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Annex 3: Analysis of Willingness to Pay Results

Obtaining consumer surplus from the survey

An analysis has been conducted in parallel with the cost benefit analysis to estimate if there are direct consumer benefits associated with recycling. The direct consumer benefits are measured as consumer surpluses from the willingness to spend time or money recycling above the time actually spent (Figure 26).

Figure 26: Consumer surplus from recycling

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A survey was undertaken by AC Nielsen. It was conducted using the Nielsen Online Omnibus that covers 1,000 interviews with people aged 18 and over; it used a “payment card” approach. A national sample is selected and results are weighted (by age, gender, region, internet access and frequency) to reflect the New Zealand population. Interviews were completed online between 23 and 30 January 2007. It asked respondents about the time they currently spend and are willing to spend. It also asked how much it was worth to respondents to have their waste recycled (their willingness to pay), for four different forms of waste – plastics, paper and glass (PP&G), garden and kitchen waste (organics), car tyres, and car oil.

There is some overlap between the willingness to pay (WTP) questions and the willingness to spend time (WTST) questions. For PP&G, the WTP question implies a cost on top of the time taken to organise it. However, the WTST question suggests the extra time might be spent on further sorting and organising. While the WTP seems largely on top of current time spent, it is possible that respondents considered extra payment and extra time as substitutes. The organics question supposes that households cannot do their own composting. For those that compost, this then implies a payment instead of time spent. But for those that don’t compost, it implies a cost on top of sorting this waste. Car tyres and oil were not the type of item implied in the time questions, and so these questions imply a cost without any time spent (indeed, most people do not spend any time recycling their tyres and oil).

Therefore, we must be careful not to interpret total surplus as the sum of the two channels. Some respondents may have considered extra time and extra money spent as substitutes (at least to some degree), and if this is the case then total surplus will be less than the sum of surplus from time and money. Usefully this means that the money question might also be used to estimate the value of time spent recycling.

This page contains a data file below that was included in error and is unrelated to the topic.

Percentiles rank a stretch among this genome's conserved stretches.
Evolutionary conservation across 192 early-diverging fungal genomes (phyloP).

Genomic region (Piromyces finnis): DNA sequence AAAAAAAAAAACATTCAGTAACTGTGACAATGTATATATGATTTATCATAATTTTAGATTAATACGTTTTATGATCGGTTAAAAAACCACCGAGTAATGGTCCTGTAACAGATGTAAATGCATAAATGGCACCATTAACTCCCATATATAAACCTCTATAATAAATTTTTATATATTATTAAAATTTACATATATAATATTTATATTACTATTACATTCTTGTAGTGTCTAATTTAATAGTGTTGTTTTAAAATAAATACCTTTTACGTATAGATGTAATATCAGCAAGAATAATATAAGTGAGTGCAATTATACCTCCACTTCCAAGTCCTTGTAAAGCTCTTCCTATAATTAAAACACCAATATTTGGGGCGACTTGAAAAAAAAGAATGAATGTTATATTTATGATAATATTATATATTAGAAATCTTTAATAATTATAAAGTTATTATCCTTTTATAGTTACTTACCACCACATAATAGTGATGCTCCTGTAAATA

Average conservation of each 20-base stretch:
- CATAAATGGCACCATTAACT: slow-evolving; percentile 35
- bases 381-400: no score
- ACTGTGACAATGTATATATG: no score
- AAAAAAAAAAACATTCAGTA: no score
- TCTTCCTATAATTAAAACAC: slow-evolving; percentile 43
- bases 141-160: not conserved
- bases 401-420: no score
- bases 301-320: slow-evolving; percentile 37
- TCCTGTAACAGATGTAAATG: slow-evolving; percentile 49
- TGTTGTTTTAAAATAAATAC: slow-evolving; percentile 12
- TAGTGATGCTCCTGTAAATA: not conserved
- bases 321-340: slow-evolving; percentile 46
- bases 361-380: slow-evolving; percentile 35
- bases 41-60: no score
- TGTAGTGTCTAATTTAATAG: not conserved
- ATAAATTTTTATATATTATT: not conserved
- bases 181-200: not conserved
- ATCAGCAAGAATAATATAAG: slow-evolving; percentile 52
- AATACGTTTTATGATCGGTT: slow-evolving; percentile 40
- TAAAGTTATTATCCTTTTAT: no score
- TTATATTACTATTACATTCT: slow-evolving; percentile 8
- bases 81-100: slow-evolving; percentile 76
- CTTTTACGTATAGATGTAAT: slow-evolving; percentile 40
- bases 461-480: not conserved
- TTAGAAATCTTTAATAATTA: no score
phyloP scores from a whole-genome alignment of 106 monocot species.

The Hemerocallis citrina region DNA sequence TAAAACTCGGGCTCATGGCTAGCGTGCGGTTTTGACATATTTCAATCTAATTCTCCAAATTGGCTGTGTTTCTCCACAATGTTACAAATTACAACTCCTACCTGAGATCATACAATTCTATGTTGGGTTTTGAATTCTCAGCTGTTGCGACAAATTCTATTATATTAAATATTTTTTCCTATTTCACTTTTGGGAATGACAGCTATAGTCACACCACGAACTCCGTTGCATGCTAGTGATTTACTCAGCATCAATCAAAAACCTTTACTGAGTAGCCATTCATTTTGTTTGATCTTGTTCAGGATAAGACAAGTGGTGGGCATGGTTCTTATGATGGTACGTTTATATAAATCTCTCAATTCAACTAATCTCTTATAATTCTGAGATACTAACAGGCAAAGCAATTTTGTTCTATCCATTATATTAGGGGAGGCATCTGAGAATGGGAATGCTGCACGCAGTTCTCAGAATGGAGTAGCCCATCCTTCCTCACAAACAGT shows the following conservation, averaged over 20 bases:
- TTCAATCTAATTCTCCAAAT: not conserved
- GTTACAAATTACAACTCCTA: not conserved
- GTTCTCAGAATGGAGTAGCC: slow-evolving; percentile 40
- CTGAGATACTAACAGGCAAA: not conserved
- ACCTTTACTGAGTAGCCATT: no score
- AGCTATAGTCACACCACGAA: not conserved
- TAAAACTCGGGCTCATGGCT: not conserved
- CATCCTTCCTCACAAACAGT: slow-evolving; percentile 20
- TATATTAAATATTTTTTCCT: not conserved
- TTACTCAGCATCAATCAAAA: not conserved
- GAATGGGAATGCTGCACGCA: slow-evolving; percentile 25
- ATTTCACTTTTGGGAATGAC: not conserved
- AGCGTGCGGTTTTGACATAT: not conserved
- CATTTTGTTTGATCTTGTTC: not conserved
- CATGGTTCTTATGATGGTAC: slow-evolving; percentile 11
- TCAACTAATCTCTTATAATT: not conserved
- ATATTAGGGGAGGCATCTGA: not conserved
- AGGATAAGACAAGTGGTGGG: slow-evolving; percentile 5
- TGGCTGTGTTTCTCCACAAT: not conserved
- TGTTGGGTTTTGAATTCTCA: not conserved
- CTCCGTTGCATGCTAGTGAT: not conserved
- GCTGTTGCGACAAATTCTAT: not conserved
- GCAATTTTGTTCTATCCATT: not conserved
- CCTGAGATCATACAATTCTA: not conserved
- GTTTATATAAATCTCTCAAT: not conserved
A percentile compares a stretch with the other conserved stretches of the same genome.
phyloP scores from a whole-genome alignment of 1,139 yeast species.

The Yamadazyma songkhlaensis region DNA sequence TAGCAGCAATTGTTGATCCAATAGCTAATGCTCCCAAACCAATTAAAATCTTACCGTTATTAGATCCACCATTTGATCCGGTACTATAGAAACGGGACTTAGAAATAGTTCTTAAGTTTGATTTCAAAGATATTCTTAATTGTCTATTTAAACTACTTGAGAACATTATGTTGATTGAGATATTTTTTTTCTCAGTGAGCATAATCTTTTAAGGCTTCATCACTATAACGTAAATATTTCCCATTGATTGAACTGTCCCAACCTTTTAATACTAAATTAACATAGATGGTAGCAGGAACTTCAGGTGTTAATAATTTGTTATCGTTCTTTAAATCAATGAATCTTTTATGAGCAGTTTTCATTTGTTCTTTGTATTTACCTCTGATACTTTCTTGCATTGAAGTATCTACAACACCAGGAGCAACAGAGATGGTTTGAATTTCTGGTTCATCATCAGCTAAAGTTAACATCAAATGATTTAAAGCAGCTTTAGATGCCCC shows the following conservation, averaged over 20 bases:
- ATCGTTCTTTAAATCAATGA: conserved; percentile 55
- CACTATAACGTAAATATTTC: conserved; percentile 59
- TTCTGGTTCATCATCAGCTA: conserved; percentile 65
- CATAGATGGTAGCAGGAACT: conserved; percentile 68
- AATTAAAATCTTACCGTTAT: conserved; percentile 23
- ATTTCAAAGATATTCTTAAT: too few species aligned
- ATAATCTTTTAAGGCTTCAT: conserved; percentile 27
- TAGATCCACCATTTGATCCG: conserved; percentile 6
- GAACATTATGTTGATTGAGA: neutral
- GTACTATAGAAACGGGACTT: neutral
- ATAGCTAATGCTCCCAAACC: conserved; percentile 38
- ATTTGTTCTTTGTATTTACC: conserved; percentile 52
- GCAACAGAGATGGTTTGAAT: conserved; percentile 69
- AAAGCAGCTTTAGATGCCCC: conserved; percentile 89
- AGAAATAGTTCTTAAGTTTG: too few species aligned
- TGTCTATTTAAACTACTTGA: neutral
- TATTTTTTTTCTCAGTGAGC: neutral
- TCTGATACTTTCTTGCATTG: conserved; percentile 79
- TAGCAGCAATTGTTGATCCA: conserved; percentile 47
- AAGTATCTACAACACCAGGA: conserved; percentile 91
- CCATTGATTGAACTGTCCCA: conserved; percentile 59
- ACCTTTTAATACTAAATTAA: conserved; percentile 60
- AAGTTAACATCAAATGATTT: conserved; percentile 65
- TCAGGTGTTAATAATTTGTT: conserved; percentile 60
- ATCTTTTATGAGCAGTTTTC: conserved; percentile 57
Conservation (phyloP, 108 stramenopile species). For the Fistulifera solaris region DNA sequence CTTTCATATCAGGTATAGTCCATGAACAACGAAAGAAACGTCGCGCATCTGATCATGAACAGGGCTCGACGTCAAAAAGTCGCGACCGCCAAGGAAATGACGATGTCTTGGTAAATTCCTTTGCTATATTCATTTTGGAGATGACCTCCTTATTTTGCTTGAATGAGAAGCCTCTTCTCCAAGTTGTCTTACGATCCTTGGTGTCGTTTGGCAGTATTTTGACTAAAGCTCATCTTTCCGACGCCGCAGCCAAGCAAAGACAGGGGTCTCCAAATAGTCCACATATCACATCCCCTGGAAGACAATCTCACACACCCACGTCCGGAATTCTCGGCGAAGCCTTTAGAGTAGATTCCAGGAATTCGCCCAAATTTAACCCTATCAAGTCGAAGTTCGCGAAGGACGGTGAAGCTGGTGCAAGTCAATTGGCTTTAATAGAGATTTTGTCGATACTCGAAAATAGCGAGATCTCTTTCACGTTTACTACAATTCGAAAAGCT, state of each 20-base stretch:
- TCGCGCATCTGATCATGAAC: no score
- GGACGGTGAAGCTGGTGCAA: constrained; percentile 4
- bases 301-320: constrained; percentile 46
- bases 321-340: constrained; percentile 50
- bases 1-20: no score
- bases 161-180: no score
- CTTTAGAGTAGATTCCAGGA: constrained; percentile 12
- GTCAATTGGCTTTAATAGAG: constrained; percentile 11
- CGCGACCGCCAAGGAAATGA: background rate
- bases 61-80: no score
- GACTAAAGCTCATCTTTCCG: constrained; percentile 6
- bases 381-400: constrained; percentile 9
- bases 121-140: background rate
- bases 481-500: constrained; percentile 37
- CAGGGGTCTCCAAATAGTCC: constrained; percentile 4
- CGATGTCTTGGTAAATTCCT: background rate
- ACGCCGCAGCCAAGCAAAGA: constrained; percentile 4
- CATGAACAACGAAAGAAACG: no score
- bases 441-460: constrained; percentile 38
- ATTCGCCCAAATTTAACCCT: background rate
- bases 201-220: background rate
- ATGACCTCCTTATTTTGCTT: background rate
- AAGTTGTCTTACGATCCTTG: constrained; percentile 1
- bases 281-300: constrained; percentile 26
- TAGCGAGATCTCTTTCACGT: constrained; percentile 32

In what follows we investigate the consumer surplus derived from time saved.

Survey figures

Time

For analysis, where results were stated as “less than 3 minutes” in survey questions 2 and 3, we have assumed a value of 1.5 minutes.

On average respondents estimate that they spend 13.6 minutes per week recycling, but would be willing to spend 23.4 minutes.

Females spend more time and are more willing to spend time than males. These differences are both statistically significant (at the 10 per cent level). 40–54-year-olds are willing to spend more time recycling than those younger, with 25–39-year-olds also more willing than their juniors (all statistically significant).

There is no significant difference between the four regions of the country with regard to time spent or willingness to spend time, or between those working full- and part-time. Any difference with regard to income levels is unclear. There is evidence that those earning $20,000–$39,000 are more willing to spend time than those earning $40,000–$59,000 and $80,000+, but this is not the case for $60,000–$79,000.

Willingness to pay